Should We Feel Sorry for Twinkies?

Mourning miniature, 1788. Brooklyn Museum. 21.474. 

Twinkies. I’ve had a few. I’ve had more pink Snowballs and Suzy-Q’s than Twinkies. I was mildly horrified and fascinated to watch Anthony Bourdain eat embalmed fructose syrup used to make Twinkie filling out of the pipes of Zubal Books, a former Twinkie factory (watch the clip here). PS – I don’t advocate the storage of archival and library materials near a food source.

Now that Twinkies and Wonder Bread are gone, should we be sorry? In this era of resurgence for real food, slow food, artisanal food, should we artificially prop up that which is artificially made? Sure, a miniature apple tarte tatin at $6 each isn’t everyone’s cup of tea. But ever tried a Big Mac after a 15 year dry spell? It doesn’t taste as good as you remember. Time to go to Shake Shack instead.

I do feel for the former workers of Hostess. Their loss is found in the convergence of poor financial management on the part of Hostess, a loss of interest in their main products, and an economic downturn. It’s not an enviable position to be in during these times.

But I can’t recommend that we eat more Twinkies. Everyone should recognize that to eat one Twinkie (let alone the two per pack) is out of line with a healthy diet. How many Twinkies does each American have to eat in order to sustain Hostess? And would that Twinkie lifeline diet justify the money the federal government would have to spend to counteract the poor effects of the fructose laden food on our health? As I was finishing this post on the evening of November 30, WNYC came on with a segment on the decline of interest in Twinkies due to healthier eating with Steve Ettlinger, author of Twinkie, Deconstructed. The guest did note an affection for Snowballs, so now I don’t quite feel so gross. He offers a Twinkie recipe in his book. They still aren’t good for you. But the ingredients are things that your great-grandmother would have recognized (thanks Michael Pollan’s Food Rules). It’s real food, if not quite true to the original.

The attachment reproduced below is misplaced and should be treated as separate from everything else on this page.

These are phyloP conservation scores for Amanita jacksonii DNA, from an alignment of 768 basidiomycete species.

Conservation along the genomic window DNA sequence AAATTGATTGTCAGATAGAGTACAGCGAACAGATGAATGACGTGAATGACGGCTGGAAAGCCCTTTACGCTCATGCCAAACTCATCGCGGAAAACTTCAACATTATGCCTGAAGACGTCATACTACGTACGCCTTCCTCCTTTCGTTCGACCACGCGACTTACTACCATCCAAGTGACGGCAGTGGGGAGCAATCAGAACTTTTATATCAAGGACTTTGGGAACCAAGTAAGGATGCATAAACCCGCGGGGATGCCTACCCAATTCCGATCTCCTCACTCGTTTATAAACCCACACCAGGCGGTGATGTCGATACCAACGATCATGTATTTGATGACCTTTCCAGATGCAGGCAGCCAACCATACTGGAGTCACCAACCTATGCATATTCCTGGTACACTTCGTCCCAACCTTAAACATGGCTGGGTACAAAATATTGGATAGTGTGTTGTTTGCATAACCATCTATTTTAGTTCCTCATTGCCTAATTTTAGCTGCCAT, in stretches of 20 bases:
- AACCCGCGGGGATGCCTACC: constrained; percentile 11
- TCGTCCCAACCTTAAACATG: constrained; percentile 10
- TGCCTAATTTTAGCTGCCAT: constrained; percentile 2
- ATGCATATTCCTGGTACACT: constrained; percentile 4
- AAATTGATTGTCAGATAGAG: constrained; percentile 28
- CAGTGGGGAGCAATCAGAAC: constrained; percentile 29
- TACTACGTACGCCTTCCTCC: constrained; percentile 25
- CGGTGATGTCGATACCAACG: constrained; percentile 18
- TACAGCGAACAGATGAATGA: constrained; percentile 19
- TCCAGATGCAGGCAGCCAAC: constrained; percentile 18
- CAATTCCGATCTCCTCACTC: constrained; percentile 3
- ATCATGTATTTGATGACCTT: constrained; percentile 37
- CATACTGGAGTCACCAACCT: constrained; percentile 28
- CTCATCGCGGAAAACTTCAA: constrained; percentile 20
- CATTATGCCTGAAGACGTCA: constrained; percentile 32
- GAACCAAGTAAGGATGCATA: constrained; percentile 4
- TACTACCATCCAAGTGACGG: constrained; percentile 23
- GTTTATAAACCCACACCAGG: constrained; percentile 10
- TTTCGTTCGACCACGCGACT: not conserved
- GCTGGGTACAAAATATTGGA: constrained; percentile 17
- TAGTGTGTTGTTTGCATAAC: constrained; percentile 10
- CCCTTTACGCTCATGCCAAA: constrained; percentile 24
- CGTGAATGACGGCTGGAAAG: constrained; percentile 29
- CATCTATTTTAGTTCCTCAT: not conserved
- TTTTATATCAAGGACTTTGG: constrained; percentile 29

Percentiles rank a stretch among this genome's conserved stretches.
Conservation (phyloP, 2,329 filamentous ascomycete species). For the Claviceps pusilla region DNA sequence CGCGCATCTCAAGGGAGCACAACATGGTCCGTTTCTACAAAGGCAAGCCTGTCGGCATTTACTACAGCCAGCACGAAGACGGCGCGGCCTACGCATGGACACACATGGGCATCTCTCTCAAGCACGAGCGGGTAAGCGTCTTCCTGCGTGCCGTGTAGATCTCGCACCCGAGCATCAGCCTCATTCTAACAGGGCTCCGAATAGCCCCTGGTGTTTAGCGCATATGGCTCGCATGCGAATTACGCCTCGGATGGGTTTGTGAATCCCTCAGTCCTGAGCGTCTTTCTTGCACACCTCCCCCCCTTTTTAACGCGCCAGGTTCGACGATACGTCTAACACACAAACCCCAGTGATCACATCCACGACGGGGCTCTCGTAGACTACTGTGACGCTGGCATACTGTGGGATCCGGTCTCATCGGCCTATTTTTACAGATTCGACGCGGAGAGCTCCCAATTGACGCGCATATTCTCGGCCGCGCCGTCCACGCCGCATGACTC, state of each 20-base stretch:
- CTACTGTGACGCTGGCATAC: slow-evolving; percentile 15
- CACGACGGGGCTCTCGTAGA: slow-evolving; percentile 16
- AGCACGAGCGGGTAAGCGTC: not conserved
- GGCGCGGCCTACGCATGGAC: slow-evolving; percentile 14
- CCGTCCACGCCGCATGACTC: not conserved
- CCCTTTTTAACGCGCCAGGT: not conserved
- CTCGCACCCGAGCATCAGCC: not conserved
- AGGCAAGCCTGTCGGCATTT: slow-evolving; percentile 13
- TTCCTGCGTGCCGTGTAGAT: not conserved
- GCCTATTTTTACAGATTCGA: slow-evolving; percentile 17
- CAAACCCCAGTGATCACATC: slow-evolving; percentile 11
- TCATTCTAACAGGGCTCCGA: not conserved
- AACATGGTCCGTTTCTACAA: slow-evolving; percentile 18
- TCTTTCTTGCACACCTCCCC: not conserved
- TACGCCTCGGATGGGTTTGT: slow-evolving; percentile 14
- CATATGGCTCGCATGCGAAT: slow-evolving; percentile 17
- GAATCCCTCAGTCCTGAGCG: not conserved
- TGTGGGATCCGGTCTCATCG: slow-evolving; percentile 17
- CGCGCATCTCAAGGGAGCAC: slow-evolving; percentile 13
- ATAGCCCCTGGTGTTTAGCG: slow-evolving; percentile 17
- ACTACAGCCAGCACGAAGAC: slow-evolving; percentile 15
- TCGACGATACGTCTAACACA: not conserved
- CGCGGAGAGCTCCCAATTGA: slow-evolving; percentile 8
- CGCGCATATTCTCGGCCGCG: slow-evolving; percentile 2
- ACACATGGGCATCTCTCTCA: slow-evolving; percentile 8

RIP Twinkie.




About Becky Fifield

Becky Fifield is a cultural heritage professional with 25 years experience in institutions large and small. She is currently Head of Collection Management for the Special Collections of the New York Public Library. An advocate for preventive conservation, Ms. Fifield is a Professional Associate of the American Institute for Conservation, Chair of the AIC Collection Care Network, and former Chair of Alliance for Response NYC. She is also a scholar of 18th century female unfree labor and dress. There's a bit of pun in the title The Still Room, delineating a quiet space brimming with the ingredients of memory, where consideration, analysis, and wordcraft can take place. Ms. Fifield’s interests include museum practice, dress history, historic preservation, transit, social and women’s history, food, current events, geneaology, roadtrips, and considerations on general sense of place. Becky and her husband, Dr. V, live in the Hudson Valley.